When Should You Consider Emergency Custody of Children?

Jan 17, 2018 | Child Custody

Texas family law is written with an eye toward best serving the needs of the children. In most cases, this means carefully structured joint custody where both parents have reasonable access to the children. However, in cases where the children are in danger, judges will issue emergency custody orders to keep those children safe.

When Can You File for Emergency Custody?

Emergency temporary custody order can be filed if the child is in danger in their current location. Reasons for emergency custody can include neglect, abuse, drug or alcohol abuse on the part of the parent and abandonment. 

These custody orders can be filed even if you have not lived in the state of Texas for the usual minimum of six months. While generally, under the Uniform Child Custody Jurisdiction and Enforcement Act, the state where the child has lived for the prior six months has jurisdiction, emergency custody can be sought in a number of cases. For instance, if you have had to flee to Texas from your home state because of severe abuse or neglect, a judge here can file a temporary custody order that stays in place until the court here or in the child’s home state can provide a more permanent solution.

Emergency custody orders filed on behalf of non-parents are also sometimes necessary. For instance, the sudden death or incapacity of both of a child’s parents can necessitate another family member taking custody of the child.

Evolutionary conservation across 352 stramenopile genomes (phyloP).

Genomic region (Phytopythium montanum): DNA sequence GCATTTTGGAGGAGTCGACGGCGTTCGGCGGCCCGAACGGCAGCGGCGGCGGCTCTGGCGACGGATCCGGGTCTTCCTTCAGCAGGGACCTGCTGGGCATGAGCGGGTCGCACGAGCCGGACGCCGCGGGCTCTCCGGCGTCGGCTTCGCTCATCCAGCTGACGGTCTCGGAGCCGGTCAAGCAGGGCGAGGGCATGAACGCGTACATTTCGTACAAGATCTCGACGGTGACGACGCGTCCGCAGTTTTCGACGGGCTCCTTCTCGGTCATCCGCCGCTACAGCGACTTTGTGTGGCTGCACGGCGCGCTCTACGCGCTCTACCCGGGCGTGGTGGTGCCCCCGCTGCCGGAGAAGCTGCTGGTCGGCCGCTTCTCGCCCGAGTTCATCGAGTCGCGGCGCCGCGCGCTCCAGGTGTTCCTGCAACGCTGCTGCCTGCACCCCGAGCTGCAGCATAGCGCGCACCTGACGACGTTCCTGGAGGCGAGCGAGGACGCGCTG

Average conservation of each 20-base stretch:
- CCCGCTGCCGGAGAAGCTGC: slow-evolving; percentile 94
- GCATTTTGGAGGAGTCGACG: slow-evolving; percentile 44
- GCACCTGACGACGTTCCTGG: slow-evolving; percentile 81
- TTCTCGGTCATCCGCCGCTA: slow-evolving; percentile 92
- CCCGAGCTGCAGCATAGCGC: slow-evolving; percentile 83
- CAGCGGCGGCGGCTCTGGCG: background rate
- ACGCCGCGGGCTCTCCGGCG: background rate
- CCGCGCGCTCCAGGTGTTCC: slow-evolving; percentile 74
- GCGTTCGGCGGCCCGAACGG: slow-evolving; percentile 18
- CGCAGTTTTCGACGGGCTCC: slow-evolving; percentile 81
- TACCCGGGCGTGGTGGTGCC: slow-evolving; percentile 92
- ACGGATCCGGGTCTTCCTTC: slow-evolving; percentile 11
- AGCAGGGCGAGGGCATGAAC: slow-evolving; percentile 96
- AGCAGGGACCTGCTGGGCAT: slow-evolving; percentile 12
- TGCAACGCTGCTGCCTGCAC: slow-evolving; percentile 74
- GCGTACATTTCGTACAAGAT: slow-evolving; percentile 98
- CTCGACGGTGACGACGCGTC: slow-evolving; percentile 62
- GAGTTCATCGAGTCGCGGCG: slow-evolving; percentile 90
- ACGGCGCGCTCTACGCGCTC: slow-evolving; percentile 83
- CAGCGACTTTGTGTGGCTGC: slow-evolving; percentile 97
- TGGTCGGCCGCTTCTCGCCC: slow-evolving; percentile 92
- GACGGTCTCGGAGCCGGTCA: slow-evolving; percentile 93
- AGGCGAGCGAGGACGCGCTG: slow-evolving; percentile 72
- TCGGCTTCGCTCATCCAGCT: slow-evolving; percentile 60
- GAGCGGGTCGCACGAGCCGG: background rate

How to File for Emergency Custody

It is necessary to visit the San Antonio County Clerk of Courts in order to file for emergency custody. You will need to file the correct forms and pay any relevant fees. While you are not required to have a lawyer represent you, a skilled attorney can help you navigate the system. With the help of a passionate and knowledgeable attorney, you can be sure that the particulars of your case are communicated effectively in order to resolve custody issues quickly and safely. 

What Comes Next?

Emergency orders are typically temporary; the judge will make a more permanent decision once immediate danger has passed. When a judge believes that there is a good reason to do so, one parent can be named the child’s Sole Managing Conservator. This is an arrangement that gives custodial parent the exclusive right to make decisions about the child. 

My training as a Family Law Mediator and my years of experience as an attorney mean that you and your family have the help that you need resolving custody issues during divorce. If you feel that your child is in danger in your current custody arrangement, do not delay. I can help you navigate the Texas family courts and get the best resolution for your family.

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